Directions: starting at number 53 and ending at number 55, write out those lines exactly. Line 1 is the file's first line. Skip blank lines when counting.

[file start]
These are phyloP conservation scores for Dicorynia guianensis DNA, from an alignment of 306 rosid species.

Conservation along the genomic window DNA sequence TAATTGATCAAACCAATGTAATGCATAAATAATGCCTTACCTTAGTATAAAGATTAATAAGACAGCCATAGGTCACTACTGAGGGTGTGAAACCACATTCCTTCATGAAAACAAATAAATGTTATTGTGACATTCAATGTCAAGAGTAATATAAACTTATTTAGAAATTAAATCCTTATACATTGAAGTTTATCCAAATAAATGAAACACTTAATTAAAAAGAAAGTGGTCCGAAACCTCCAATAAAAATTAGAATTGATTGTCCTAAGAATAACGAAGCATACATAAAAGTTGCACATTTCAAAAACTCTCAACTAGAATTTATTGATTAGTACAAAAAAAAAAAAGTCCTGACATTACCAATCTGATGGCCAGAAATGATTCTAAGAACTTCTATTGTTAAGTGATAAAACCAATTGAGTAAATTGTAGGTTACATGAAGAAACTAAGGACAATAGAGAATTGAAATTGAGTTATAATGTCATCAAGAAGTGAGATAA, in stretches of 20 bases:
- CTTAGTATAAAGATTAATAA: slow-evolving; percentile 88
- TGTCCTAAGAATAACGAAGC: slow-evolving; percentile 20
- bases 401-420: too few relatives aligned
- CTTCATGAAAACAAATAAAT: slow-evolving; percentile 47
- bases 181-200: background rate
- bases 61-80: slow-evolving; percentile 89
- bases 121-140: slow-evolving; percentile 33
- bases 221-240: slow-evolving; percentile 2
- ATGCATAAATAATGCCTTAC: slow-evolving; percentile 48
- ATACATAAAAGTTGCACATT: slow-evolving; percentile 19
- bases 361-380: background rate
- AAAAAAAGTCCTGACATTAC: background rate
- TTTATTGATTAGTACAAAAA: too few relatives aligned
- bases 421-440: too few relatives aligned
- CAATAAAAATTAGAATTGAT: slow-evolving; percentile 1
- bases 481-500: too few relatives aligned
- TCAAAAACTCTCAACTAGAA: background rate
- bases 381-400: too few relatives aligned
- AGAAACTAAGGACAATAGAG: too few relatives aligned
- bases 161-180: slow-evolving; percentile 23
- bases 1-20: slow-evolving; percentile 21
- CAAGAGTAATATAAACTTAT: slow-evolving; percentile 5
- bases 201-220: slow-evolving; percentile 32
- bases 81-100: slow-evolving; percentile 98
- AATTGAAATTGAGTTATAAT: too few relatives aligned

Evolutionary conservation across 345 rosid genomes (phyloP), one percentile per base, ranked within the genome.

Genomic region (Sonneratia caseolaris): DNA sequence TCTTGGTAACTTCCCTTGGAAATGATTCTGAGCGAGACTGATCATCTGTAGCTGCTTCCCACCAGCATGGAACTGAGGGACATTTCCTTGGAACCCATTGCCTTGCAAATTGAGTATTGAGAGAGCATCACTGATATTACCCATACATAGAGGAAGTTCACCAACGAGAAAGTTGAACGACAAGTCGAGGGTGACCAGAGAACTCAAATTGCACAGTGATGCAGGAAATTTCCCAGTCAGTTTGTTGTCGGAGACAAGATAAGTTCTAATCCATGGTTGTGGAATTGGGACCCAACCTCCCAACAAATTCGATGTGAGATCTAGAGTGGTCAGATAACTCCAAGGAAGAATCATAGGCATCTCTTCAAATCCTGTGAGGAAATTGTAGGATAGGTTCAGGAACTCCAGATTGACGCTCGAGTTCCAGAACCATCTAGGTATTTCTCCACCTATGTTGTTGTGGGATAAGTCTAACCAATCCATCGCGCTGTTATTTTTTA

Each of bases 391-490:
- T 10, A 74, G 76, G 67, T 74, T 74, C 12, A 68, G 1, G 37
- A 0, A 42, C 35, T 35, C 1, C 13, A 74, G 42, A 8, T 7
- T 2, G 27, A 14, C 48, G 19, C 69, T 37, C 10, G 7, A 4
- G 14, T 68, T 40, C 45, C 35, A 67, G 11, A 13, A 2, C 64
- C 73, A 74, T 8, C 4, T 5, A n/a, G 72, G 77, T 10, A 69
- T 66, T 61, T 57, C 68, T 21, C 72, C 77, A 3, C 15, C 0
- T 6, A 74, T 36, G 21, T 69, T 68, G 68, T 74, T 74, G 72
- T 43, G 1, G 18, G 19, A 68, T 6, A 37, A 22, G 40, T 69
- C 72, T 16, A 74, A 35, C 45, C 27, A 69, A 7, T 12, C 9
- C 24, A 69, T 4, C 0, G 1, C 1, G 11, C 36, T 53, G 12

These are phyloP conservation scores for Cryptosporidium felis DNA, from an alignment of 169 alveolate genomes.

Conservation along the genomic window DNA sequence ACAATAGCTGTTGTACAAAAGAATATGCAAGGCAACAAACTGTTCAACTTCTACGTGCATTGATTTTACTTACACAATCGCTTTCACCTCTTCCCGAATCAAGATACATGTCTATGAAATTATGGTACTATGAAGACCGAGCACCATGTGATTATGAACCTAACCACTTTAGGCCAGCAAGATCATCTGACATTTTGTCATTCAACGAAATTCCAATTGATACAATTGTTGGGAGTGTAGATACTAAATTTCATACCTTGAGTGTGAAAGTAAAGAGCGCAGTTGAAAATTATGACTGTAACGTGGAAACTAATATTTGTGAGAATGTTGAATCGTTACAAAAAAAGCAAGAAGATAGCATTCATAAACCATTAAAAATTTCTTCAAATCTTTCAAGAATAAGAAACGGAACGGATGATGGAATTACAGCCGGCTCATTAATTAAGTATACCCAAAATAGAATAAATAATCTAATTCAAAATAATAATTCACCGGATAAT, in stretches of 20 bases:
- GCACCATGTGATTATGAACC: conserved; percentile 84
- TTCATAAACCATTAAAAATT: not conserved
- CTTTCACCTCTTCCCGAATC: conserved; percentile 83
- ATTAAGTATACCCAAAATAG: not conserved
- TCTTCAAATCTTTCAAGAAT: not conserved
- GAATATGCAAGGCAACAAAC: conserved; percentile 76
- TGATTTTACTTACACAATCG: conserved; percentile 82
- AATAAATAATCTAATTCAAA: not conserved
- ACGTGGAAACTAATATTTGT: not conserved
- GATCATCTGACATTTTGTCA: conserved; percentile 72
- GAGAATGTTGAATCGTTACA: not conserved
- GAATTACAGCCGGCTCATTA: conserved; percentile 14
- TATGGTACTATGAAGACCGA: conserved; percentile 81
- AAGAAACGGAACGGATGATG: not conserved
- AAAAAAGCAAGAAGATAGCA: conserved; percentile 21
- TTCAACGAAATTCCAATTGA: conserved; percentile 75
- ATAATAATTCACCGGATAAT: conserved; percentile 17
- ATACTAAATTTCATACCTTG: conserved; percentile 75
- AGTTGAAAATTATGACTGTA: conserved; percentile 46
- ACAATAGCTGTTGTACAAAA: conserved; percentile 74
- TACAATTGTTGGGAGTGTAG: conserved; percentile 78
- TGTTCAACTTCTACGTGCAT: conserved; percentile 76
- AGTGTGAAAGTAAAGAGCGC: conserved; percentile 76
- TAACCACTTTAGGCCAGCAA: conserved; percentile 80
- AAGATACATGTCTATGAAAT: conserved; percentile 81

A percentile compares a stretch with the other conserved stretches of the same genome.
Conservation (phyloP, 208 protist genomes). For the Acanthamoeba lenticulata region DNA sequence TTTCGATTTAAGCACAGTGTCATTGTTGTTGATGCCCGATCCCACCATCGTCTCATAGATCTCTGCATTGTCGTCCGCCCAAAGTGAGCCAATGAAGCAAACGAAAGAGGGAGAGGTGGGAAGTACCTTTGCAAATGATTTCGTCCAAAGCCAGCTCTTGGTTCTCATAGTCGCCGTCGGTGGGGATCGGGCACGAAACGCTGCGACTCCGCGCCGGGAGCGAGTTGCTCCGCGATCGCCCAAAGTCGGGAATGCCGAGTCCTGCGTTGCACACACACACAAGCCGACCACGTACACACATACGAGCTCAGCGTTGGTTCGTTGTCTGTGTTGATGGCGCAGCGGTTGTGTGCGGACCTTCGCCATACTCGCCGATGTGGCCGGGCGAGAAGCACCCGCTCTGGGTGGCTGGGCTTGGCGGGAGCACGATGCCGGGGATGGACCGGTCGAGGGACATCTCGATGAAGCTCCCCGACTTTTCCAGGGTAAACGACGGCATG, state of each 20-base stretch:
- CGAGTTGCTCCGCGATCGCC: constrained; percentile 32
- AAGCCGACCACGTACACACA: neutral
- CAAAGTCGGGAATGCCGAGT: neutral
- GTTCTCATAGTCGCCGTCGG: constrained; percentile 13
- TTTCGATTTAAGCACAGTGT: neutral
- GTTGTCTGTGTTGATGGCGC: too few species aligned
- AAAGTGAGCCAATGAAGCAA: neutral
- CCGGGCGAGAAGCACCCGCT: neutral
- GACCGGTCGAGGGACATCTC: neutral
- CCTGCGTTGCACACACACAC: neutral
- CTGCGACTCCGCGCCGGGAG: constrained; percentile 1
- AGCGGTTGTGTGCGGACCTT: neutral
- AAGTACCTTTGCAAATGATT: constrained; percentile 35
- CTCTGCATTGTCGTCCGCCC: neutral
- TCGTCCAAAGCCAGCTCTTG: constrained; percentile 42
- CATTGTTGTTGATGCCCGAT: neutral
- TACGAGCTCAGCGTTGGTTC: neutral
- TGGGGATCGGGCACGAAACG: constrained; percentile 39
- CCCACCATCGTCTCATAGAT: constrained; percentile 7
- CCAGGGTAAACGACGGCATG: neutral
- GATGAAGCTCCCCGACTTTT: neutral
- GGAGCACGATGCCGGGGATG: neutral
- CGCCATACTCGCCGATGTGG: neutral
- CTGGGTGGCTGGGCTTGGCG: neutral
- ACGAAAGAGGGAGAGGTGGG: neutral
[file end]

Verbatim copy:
- GAGAATGTTGAATCGTTACA: not conserved
- GAATTACAGCCGGCTCATTA: conserved; percentile 14
- TATGGTACTATGAAGACCGA: conserved; percentile 81